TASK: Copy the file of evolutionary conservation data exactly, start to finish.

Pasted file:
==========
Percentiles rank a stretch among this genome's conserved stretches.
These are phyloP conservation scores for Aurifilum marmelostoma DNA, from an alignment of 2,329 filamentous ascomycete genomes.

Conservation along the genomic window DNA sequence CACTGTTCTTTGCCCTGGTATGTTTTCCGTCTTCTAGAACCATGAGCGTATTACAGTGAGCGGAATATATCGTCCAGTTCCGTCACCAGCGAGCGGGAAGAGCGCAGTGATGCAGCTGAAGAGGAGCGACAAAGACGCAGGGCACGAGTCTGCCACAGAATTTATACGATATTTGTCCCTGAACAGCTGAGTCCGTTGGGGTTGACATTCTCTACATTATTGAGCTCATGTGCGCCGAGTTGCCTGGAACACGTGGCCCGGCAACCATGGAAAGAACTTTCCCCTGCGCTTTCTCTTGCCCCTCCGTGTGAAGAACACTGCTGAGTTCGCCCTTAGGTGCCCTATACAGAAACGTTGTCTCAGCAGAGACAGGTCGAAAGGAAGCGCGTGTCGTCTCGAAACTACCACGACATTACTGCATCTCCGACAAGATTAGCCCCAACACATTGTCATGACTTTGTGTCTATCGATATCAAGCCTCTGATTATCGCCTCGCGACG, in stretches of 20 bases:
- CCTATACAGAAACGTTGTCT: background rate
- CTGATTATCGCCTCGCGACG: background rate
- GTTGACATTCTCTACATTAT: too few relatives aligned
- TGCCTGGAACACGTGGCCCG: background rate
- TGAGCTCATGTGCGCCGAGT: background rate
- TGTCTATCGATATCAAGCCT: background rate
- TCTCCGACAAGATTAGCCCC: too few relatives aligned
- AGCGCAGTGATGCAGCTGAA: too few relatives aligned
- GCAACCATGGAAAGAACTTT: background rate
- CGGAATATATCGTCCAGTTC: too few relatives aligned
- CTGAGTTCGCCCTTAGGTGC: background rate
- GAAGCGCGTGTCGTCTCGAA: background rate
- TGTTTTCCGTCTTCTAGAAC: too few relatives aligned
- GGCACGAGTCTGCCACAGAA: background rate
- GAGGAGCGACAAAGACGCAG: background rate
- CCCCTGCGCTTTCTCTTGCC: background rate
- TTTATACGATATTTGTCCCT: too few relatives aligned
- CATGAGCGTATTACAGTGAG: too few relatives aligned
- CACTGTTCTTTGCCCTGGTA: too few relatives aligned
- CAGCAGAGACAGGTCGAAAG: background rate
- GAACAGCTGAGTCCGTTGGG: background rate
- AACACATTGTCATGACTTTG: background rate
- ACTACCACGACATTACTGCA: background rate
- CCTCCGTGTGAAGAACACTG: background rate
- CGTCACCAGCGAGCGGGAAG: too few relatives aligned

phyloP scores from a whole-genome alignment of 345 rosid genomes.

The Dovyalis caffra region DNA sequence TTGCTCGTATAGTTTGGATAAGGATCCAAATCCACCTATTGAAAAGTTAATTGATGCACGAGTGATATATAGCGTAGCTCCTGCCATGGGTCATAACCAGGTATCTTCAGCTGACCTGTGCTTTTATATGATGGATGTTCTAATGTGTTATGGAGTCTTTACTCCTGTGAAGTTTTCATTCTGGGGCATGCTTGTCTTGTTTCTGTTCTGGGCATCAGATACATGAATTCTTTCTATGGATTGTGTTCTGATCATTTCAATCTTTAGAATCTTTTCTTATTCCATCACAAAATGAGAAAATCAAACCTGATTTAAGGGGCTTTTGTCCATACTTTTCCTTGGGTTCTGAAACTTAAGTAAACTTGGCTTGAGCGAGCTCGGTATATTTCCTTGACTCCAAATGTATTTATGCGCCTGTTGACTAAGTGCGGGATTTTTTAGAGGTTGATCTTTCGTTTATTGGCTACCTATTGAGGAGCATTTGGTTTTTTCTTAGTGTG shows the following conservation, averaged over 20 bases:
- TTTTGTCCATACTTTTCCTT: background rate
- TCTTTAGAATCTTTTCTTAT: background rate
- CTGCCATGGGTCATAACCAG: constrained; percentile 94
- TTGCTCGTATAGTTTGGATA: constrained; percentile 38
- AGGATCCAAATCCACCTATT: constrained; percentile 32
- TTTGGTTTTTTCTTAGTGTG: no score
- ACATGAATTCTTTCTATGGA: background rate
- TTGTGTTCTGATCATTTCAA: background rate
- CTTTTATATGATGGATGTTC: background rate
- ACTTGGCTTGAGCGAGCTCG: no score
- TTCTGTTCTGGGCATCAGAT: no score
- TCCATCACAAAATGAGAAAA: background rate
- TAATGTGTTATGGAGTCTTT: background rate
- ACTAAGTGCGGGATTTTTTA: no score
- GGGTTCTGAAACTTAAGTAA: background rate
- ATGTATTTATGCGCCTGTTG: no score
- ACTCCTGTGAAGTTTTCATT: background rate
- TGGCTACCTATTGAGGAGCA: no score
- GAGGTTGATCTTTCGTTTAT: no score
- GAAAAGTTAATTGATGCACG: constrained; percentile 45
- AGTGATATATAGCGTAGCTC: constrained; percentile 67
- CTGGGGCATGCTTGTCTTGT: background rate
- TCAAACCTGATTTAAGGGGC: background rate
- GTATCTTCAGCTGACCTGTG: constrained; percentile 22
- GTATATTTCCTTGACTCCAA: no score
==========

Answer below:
Percentiles rank a stretch among this genome's conserved stretches.
These are phyloP conservation scores for Aurifilum marmelostoma DNA, from an alignment of 2,329 filamentous ascomycete genomes.

Conservation along the genomic window DNA sequence CACTGTTCTTTGCCCTGGTATGTTTTCCGTCTTCTAGAACCATGAGCGTATTACAGTGAGCGGAATATATCGTCCAGTTCCGTCACCAGCGAGCGGGAAGAGCGCAGTGATGCAGCTGAAGAGGAGCGACAAAGACGCAGGGCACGAGTCTGCCACAGAATTTATACGATATTTGTCCCTGAACAGCTGAGTCCGTTGGGGTTGACATTCTCTACATTATTGAGCTCATGTGCGCCGAGTTGCCTGGAACACGTGGCCCGGCAACCATGGAAAGAACTTTCCCCTGCGCTTTCTCTTGCCCCTCCGTGTGAAGAACACTGCTGAGTTCGCCCTTAGGTGCCCTATACAGAAACGTTGTCTCAGCAGAGACAGGTCGAAAGGAAGCGCGTGTCGTCTCGAAACTACCACGACATTACTGCATCTCCGACAAGATTAGCCCCAACACATTGTCATGACTTTGTGTCTATCGATATCAAGCCTCTGATTATCGCCTCGCGACG, in stretches of 20 bases:
- CCTATACAGAAACGTTGTCT: background rate
- CTGATTATCGCCTCGCGACG: background rate
- GTTGACATTCTCTACATTAT: too few relatives aligned
- TGCCTGGAACACGTGGCCCG: background rate
- TGAGCTCATGTGCGCCGAGT: background rate
- TGTCTATCGATATCAAGCCT: background rate
- TCTCCGACAAGATTAGCCCC: too few relatives aligned
- AGCGCAGTGATGCAGCTGAA: too few relatives aligned
- GCAACCATGGAAAGAACTTT: background rate
- CGGAATATATCGTCCAGTTC: too few relatives aligned
- CTGAGTTCGCCCTTAGGTGC: background rate
- GAAGCGCGTGTCGTCTCGAA: background rate
- TGTTTTCCGTCTTCTAGAAC: too few relatives aligned
- GGCACGAGTCTGCCACAGAA: background rate
- GAGGAGCGACAAAGACGCAG: background rate
- CCCCTGCGCTTTCTCTTGCC: background rate
- TTTATACGATATTTGTCCCT: too few relatives aligned
- CATGAGCGTATTACAGTGAG: too few relatives aligned
- CACTGTTCTTTGCCCTGGTA: too few relatives aligned
- CAGCAGAGACAGGTCGAAAG: background rate
- GAACAGCTGAGTCCGTTGGG: background rate
- AACACATTGTCATGACTTTG: background rate
- ACTACCACGACATTACTGCA: background rate
- CCTCCGTGTGAAGAACACTG: background rate
- CGTCACCAGCGAGCGGGAAG: too few relatives aligned

phyloP scores from a whole-genome alignment of 345 rosid genomes.

The Dovyalis caffra region DNA sequence TTGCTCGTATAGTTTGGATAAGGATCCAAATCCACCTATTGAAAAGTTAATTGATGCACGAGTGATATATAGCGTAGCTCCTGCCATGGGTCATAACCAGGTATCTTCAGCTGACCTGTGCTTTTATATGATGGATGTTCTAATGTGTTATGGAGTCTTTACTCCTGTGAAGTTTTCATTCTGGGGCATGCTTGTCTTGTTTCTGTTCTGGGCATCAGATACATGAATTCTTTCTATGGATTGTGTTCTGATCATTTCAATCTTTAGAATCTTTTCTTATTCCATCACAAAATGAGAAAATCAAACCTGATTTAAGGGGCTTTTGTCCATACTTTTCCTTGGGTTCTGAAACTTAAGTAAACTTGGCTTGAGCGAGCTCGGTATATTTCCTTGACTCCAAATGTATTTATGCGCCTGTTGACTAAGTGCGGGATTTTTTAGAGGTTGATCTTTCGTTTATTGGCTACCTATTGAGGAGCATTTGGTTTTTTCTTAGTGTG shows the following conservation, averaged over 20 bases:
- TTTTGTCCATACTTTTCCTT: background rate
- TCTTTAGAATCTTTTCTTAT: background rate
- CTGCCATGGGTCATAACCAG: constrained; percentile 94
- TTGCTCGTATAGTTTGGATA: constrained; percentile 38
- AGGATCCAAATCCACCTATT: constrained; percentile 32
- TTTGGTTTTTTCTTAGTGTG: no score
- ACATGAATTCTTTCTATGGA: background rate
- TTGTGTTCTGATCATTTCAA: background rate
- CTTTTATATGATGGATGTTC: background rate
- ACTTGGCTTGAGCGAGCTCG: no score
- TTCTGTTCTGGGCATCAGAT: no score
- TCCATCACAAAATGAGAAAA: background rate
- TAATGTGTTATGGAGTCTTT: background rate
- ACTAAGTGCGGGATTTTTTA: no score
- GGGTTCTGAAACTTAAGTAA: background rate
- ATGTATTTATGCGCCTGTTG: no score
- ACTCCTGTGAAGTTTTCATT: background rate
- TGGCTACCTATTGAGGAGCA: no score
- GAGGTTGATCTTTCGTTTAT: no score
- GAAAAGTTAATTGATGCACG: constrained; percentile 45
- AGTGATATATAGCGTAGCTC: constrained; percentile 67
- CTGGGGCATGCTTGTCTTGT: background rate
- TCAAACCTGATTTAAGGGGC: background rate
- GTATCTTCAGCTGACCTGTG: constrained; percentile 22
- GTATATTTCCTTGACTCCAA: no score